Jared Loughner's Previous Contacts With Police Tell Tale of Substance Abuse, Possible Bullying, and Troubled Family Life
|Jared Loughner had contact with Pima County sheriff's deputies at least four times prior to Saturday's shooting rampage.|
As the PCSO has maintained, in none of the documents does it show that Loughner was accused of making any death threats against anyone -- although, as noted by the PCSO, that doesn't mean death threats made by Loughner weren't reported to other law enforcement agencies.
In four separate incidents in which Loughner had contact with sheriff's deputies, he demonstrated bizarre behavior -- even when he was a victim -- to officers. Accounts of those incidents paint a picture of a substance-abusing, troubled kid who had a strained relationship with his father.
In a 2006 incident, the PCSO was called by the principal of the Mountain View High School who reported that Loughner was so drunk in school that he had to be taken to the Northwest Hospital Emergency Room. It was 9 a.m.
At the hospital, Loughner told police he'd been drinking vodka. A crying Loughner then told deputies he was drinking because he was upset his father had yelled at him.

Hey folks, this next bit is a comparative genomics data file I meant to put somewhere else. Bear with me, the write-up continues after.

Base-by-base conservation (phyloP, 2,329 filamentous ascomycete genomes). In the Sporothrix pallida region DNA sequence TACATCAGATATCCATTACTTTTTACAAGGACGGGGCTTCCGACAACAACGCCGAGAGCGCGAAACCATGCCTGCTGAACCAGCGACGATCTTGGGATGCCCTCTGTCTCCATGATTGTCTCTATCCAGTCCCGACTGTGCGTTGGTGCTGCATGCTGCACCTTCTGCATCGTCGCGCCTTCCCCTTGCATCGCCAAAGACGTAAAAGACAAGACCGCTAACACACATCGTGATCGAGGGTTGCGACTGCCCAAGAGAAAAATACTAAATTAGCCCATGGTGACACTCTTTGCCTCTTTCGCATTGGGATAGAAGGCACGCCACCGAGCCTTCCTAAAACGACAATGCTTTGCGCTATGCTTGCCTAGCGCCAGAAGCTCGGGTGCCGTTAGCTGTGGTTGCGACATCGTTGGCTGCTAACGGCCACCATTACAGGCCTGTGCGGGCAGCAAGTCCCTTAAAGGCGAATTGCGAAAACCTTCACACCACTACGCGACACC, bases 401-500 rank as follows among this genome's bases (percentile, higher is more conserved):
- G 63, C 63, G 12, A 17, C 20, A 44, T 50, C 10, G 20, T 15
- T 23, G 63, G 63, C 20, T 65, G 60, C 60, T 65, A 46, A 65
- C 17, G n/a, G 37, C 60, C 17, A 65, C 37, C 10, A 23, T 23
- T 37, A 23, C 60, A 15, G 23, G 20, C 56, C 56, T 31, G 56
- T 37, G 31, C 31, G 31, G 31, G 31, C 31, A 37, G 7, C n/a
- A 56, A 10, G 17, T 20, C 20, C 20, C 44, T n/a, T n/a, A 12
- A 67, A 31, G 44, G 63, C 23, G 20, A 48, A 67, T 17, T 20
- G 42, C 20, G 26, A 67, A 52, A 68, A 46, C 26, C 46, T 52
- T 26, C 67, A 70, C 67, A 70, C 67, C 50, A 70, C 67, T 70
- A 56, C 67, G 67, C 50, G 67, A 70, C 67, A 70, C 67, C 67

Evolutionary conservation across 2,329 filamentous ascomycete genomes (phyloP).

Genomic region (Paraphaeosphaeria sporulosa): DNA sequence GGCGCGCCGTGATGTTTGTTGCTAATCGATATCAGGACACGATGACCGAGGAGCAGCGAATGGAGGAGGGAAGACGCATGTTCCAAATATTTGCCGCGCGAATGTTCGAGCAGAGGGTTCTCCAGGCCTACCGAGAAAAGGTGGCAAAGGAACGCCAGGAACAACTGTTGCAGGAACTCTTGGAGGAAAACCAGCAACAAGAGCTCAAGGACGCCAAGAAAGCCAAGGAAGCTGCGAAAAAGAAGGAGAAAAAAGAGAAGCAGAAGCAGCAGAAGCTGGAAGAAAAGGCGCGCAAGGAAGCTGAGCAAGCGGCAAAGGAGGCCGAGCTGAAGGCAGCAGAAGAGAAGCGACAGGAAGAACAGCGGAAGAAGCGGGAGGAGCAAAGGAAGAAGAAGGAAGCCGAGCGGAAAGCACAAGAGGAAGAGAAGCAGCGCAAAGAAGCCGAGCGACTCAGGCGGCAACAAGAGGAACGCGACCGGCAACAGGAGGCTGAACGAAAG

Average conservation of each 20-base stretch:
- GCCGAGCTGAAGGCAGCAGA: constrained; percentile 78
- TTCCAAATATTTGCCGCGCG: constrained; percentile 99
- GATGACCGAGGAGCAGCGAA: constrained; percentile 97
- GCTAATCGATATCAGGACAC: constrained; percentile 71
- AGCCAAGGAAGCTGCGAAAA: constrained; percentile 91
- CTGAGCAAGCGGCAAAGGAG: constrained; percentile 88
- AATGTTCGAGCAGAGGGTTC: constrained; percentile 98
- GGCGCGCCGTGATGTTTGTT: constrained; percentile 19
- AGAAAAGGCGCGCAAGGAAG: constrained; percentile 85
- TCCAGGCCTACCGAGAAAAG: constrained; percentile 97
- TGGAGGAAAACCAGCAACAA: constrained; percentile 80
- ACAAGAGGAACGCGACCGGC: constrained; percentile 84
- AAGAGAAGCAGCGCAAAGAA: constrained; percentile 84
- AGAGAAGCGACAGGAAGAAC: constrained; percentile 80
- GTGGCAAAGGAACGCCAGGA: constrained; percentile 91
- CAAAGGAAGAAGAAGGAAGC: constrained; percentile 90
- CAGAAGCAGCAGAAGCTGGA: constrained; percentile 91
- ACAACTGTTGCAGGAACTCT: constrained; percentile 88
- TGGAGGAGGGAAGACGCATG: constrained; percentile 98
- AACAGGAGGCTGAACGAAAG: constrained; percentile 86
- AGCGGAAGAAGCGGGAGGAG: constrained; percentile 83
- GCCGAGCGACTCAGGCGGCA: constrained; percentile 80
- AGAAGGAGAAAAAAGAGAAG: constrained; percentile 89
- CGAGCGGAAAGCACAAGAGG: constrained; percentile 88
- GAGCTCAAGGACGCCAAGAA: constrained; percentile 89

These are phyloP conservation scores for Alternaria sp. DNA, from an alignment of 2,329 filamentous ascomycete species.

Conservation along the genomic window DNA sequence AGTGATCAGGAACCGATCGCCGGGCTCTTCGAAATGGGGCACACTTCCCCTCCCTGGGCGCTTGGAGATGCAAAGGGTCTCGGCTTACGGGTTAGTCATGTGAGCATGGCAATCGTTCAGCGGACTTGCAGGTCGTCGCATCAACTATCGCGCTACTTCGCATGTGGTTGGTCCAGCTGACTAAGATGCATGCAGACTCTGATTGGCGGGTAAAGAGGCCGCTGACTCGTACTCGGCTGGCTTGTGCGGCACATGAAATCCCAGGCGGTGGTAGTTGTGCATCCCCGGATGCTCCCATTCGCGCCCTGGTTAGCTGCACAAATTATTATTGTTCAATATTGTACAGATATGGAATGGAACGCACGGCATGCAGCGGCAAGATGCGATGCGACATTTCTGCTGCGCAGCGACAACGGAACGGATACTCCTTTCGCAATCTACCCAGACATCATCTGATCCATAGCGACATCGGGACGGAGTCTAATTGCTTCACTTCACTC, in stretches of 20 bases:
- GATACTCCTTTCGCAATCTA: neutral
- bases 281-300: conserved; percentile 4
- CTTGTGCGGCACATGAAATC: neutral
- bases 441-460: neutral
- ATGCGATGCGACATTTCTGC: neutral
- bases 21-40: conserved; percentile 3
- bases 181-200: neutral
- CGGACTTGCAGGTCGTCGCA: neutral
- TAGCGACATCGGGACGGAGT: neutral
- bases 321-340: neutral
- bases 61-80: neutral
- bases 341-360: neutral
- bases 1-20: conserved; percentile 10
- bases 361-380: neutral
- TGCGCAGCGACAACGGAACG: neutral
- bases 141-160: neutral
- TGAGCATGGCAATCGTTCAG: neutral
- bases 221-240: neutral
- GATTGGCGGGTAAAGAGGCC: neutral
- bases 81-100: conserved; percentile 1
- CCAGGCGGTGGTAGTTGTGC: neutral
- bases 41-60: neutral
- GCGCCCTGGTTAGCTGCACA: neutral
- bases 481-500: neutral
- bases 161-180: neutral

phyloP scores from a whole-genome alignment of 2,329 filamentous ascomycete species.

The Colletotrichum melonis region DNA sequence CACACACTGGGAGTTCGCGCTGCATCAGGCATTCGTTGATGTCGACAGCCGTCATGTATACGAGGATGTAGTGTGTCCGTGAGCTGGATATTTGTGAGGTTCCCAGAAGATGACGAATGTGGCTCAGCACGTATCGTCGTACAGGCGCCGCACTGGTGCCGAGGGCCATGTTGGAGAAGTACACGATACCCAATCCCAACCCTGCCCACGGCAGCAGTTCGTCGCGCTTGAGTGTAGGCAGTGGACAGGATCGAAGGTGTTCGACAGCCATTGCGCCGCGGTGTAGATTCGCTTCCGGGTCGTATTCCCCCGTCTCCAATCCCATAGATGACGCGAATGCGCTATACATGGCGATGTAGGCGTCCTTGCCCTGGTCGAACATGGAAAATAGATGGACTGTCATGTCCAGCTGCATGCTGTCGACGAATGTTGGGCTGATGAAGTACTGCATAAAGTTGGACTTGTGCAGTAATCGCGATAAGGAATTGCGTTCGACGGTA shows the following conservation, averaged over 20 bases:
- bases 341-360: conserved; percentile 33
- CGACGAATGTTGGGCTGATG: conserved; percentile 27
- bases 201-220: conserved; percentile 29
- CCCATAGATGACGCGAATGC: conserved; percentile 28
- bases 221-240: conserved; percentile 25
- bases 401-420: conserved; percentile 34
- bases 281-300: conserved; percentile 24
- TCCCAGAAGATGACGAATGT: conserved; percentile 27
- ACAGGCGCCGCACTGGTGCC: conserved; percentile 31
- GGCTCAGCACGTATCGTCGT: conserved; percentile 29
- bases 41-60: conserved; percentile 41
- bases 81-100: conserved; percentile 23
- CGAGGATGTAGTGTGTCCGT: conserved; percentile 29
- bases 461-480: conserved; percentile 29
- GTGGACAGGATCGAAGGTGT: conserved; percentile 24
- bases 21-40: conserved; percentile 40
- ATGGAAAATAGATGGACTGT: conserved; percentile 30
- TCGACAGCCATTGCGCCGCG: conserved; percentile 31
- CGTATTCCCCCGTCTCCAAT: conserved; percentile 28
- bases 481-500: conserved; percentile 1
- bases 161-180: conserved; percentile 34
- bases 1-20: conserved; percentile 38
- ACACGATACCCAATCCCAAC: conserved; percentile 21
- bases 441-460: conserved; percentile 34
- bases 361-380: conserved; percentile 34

During another incident, in 2004, a classmate of Loughner's pricked him with a pin while the two were in the school's cafeteria. Loughner, as described in the incident report, "became pale, got dizzy, could not stand, and had to be helped to the nurse's office by another friend."
Loughner's strange reaction to a seemingly minor injury only happened after a friend told him he was poked with the needle. Loughner said he wanted to discuss pressing charges against the student with his parents before filing any complaint.
Loughner's parents decided not to press charges against the other student but requested that he get an HIV test.
In a 2007 incident, Loughner and a friend were stopped by police as they were smoking pot in the friend's mini-van.
When a deputy asked if he could search him, Loughner told the deputy "he had a right to say no." Loughner never actually said no, though. He again told the officer he had a right to refuse the search, but never said the officer couldn't search him.
The officer writes in his report: "due to the vague answer, I decided not to push the situation any further."
In another incident, in October of 2008, Loughner called police to report that he suspected his identity had been stolen.
He told deputies he Googled himself and found his picture posted on a Web site called PeekYou.com -- Loughner told the officer he suspected an old friend named "Alex" was responsible for posting it.
The deputy asked for more information on "Alex," like his address, and noted that Loughner "was slow to respond to my questions. He often hesitated as if he was trying to think of an explanation...I advised him that if he didn't know, then he could just say that and that was fine."
The deputy called a cell phone number for "Alex" provided by Loughner but got no answer.
Loughner told the deputy in a phone interview later that he had been in touch with "Alex" since filing the report. He says "Alex" had no idea what he was talking about.
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